Blue Glass Porsche

Blue Glass Porsche in Black and White. Copyright © 2017 Gary Allman, all rights reserved.
Blue Glass Porsche. Copyright © 2017 Gary Allman, all rights reserved.

It’s been over a year since I got my Fujifilm X-E2s camera, and thus far I only have a couple of complaints. The first is that I didn’t buy it (or the X-Pro2) long, long ago. The second is that in the past year I’ve not had a lot of time to just sit and play with it.

When it comes to shooting and post-processing I’ve stuck with the workflows I’ve honed over the years. Recently though I’ve been trying out the Fuji film profiles in post-processing and I like the results I’m seeing. However, Lightroom’s processing of the Fuji raw file format can often leave a lot to be desired. It blurs the greens and can smear skin tones, resulting in blurry grass and trees, and discolored eyes and teeth. It’s so bad that I’ve actually bought a separate raw converter for use with problematic pictures – Iridient X-Transformer, which I highly recommend.

With the pictures from my latest shoot for work, I noticed that I needed to push the exposure in post-production. This was because the film simulations were producing a much darker image than the native Adobe raw conversion. That kicked off a thought – often a dangerous occurrence involving lots of lost time spent down mental rabbit holes.

I wondered what would happen if I were to shoot a raw and jpg image, and then applied the film simulation in-camera? That way I could check for any slight exposure errors brought on by the chosen film simulation while I was shooting. At the same time, in the back of my mind, there was a nagging thought that there was a camera setting that allowed me to view the film simulations in-camera as I was taking a picture. If that also worked while taking raw images, I might be on to a winner. Much to my surprise and pleasure, that’s exactly what the camera can and does do.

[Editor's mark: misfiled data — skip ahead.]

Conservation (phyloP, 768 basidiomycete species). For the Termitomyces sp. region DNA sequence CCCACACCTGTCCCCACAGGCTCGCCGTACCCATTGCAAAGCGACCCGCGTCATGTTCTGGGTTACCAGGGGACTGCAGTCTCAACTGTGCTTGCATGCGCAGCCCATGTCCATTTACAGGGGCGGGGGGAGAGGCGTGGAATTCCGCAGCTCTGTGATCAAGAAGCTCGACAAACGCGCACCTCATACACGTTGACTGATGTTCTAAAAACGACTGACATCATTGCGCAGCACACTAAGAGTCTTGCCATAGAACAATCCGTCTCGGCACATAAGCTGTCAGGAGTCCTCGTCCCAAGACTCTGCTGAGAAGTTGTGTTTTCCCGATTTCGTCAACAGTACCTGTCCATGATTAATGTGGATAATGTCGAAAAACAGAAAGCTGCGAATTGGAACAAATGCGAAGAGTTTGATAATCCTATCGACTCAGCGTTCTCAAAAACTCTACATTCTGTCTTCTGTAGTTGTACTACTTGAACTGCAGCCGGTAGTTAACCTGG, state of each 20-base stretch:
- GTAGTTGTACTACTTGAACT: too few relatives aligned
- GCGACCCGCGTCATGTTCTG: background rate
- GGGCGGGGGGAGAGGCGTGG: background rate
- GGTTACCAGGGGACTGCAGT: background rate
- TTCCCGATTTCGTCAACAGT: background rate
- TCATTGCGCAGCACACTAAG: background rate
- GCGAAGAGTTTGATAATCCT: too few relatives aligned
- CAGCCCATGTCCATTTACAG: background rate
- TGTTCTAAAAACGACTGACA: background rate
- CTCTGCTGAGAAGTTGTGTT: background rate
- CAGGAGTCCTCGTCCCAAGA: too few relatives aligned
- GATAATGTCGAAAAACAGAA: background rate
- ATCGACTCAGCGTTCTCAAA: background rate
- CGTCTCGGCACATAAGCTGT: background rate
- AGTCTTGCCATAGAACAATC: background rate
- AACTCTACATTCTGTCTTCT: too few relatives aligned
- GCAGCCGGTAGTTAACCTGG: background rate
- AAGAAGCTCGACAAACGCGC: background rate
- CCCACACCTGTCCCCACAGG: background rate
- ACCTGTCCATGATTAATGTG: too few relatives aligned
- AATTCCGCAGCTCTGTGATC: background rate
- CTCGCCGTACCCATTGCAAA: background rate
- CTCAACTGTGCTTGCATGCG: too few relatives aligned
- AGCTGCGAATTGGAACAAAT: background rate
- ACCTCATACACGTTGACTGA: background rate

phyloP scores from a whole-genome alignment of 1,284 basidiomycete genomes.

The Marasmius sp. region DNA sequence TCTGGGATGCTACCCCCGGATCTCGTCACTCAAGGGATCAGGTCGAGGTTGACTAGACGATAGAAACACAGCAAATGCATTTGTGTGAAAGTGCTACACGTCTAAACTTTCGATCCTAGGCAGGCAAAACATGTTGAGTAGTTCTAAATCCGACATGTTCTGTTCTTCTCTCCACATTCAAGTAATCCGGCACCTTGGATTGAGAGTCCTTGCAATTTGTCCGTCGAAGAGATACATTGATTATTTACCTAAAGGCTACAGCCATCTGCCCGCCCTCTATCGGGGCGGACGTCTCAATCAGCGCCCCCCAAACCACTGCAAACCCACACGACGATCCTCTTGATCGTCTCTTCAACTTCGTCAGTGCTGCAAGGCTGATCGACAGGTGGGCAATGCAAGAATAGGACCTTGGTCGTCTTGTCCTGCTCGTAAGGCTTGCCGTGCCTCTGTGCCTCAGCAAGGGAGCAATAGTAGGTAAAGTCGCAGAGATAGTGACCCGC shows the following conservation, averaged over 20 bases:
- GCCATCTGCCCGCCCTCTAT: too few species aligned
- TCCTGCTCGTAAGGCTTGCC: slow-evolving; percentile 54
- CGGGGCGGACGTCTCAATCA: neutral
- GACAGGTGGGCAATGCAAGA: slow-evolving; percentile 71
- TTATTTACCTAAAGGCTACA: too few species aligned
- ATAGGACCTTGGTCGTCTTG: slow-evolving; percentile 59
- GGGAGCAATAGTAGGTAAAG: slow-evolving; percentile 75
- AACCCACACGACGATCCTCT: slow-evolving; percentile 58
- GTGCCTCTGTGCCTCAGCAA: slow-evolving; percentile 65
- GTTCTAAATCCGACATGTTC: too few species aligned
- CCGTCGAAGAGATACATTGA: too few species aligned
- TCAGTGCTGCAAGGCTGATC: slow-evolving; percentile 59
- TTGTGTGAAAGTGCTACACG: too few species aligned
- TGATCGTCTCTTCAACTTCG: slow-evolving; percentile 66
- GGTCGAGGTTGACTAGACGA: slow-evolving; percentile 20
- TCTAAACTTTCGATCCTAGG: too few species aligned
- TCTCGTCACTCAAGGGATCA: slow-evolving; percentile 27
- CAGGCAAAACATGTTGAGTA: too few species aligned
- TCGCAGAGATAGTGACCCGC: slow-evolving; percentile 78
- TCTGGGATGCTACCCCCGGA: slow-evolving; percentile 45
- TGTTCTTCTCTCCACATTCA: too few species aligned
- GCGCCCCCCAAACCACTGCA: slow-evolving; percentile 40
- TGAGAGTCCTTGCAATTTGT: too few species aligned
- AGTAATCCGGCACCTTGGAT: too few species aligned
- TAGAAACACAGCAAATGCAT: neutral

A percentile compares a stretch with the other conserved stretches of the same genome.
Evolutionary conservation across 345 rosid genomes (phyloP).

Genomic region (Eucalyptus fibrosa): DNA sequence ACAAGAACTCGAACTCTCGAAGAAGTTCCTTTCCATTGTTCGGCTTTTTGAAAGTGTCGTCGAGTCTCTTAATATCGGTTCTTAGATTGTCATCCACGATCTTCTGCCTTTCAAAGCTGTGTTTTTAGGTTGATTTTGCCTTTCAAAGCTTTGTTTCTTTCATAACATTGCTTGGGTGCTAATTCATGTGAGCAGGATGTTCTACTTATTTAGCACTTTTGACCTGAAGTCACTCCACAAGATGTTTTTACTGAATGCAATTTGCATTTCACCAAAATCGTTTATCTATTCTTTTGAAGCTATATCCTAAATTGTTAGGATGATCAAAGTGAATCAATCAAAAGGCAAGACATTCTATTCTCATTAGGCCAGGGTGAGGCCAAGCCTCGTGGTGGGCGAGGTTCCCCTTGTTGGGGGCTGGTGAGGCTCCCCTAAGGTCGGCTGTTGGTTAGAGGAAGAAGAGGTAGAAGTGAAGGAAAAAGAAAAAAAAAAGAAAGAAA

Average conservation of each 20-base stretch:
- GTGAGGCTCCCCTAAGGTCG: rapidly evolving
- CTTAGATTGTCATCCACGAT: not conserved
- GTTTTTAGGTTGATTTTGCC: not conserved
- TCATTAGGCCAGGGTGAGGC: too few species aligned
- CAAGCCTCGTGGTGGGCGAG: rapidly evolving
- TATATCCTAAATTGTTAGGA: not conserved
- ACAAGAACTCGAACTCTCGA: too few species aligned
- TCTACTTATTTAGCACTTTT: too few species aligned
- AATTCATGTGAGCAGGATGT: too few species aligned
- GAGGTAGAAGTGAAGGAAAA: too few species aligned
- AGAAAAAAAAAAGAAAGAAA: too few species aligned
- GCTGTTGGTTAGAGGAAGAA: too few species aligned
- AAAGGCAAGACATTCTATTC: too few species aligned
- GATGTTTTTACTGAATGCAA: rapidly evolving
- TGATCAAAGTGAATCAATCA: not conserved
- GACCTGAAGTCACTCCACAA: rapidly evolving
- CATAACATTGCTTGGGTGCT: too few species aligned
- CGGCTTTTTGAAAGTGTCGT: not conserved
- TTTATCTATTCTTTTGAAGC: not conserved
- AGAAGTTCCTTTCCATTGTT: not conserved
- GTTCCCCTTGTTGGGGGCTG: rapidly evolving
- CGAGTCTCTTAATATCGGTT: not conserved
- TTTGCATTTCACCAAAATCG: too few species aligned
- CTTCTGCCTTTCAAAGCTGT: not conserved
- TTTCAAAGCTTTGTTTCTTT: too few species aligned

So, while I’m taking a picture I see in the viewfinder the image with the film simulation I’ve picked, allowing me to get the exposure right. And at the same time the camera is storing a raw image so if I choose I can reprocess it any way I like at a later date. This has the potential to cut down my post-processing significantly.

The two pictures here are part of my experiments with different film types and using jpegs rather than raw files.

Added Bonus

Testing all this I did a lot of .jpg / raw image comparisons and a lot of pixel peeking. While pixel peeking I made another surprising discovery. I could see only a very slight difference between the 2-4MB .jpg files and the 30MB raw files.

This means I now have some thinking to do, and possibly changes to make to my post-production workflow. Part of which will be to select whether to use the jpg or raw image of each picture. For the .jpgs I also need to think about reprocessing them into .dng files. If I don’t do that I will need to rename the files so that I know they are originals not to be deleted. That’s because up to now I’ve considered jpegs to be disposable.

I’ve learned lots in the last couple of days, and there’s lots still to learn.

Copyright © 2017 Gary Allman, all rights reserved.